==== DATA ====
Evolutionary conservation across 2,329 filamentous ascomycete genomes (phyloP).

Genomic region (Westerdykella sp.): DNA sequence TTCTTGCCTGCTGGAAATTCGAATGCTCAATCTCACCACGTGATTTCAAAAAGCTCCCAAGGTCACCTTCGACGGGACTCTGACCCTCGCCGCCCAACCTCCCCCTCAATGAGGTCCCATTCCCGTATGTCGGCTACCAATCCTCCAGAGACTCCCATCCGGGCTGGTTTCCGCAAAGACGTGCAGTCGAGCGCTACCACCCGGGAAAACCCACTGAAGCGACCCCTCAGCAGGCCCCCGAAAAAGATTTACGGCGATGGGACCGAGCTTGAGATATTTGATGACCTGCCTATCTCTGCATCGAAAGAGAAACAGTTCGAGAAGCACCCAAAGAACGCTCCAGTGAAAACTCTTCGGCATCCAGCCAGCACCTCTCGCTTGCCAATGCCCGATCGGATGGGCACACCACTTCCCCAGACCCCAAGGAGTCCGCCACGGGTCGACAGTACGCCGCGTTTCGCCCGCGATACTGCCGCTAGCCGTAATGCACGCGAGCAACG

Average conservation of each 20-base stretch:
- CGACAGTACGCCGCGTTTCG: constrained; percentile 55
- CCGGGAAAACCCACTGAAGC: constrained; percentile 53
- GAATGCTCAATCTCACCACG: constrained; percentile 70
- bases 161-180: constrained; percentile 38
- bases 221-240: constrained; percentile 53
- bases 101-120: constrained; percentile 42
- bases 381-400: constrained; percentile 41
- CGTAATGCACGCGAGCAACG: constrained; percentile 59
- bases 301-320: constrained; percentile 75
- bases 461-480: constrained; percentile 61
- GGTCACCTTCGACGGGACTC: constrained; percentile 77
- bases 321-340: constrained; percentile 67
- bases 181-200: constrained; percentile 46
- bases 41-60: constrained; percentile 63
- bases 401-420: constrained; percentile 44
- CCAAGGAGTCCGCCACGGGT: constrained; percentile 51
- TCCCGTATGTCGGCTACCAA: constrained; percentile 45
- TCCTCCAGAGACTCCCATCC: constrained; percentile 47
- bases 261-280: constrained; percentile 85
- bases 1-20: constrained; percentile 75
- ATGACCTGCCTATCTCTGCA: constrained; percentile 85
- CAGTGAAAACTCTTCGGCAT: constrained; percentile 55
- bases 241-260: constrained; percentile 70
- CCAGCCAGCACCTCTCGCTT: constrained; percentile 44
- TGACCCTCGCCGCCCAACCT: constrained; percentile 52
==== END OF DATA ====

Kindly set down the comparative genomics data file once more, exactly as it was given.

Evolutionary conservation across 2,329 filamentous ascomycete genomes (phyloP).

Genomic region (Westerdykella sp.): DNA sequence TTCTTGCCTGCTGGAAATTCGAATGCTCAATCTCACCACGTGATTTCAAAAAGCTCCCAAGGTCACCTTCGACGGGACTCTGACCCTCGCCGCCCAACCTCCCCCTCAATGAGGTCCCATTCCCGTATGTCGGCTACCAATCCTCCAGAGACTCCCATCCGGGCTGGTTTCCGCAAAGACGTGCAGTCGAGCGCTACCACCCGGGAAAACCCACTGAAGCGACCCCTCAGCAGGCCCCCGAAAAAGATTTACGGCGATGGGACCGAGCTTGAGATATTTGATGACCTGCCTATCTCTGCATCGAAAGAGAAACAGTTCGAGAAGCACCCAAAGAACGCTCCAGTGAAAACTCTTCGGCATCCAGCCAGCACCTCTCGCTTGCCAATGCCCGATCGGATGGGCACACCACTTCCCCAGACCCCAAGGAGTCCGCCACGGGTCGACAGTACGCCGCGTTTCGCCCGCGATACTGCCGCTAGCCGTAATGCACGCGAGCAACG

Average conservation of each 20-base stretch:
- CGACAGTACGCCGCGTTTCG: constrained; percentile 55
- CCGGGAAAACCCACTGAAGC: constrained; percentile 53
- GAATGCTCAATCTCACCACG: constrained; percentile 70
- bases 161-180: constrained; percentile 38
- bases 221-240: constrained; percentile 53
- bases 101-120: constrained; percentile 42
- bases 381-400: constrained; percentile 41
- CGTAATGCACGCGAGCAACG: constrained; percentile 59
- bases 301-320: constrained; percentile 75
- bases 461-480: constrained; percentile 61
- GGTCACCTTCGACGGGACTC: constrained; percentile 77
- bases 321-340: constrained; percentile 67
- bases 181-200: constrained; percentile 46
- bases 41-60: constrained; percentile 63
- bases 401-420: constrained; percentile 44
- CCAAGGAGTCCGCCACGGGT: constrained; percentile 51
- TCCCGTATGTCGGCTACCAA: constrained; percentile 45
- TCCTCCAGAGACTCCCATCC: constrained; percentile 47
- bases 261-280: constrained; percentile 85
- bases 1-20: constrained; percentile 75
- ATGACCTGCCTATCTCTGCA: constrained; percentile 85
- CAGTGAAAACTCTTCGGCAT: constrained; percentile 55
- bases 241-260: constrained; percentile 70
- CCAGCCAGCACCTCTCGCTT: constrained; percentile 44
- TGACCCTCGCCGCCCAACCT: constrained; percentile 52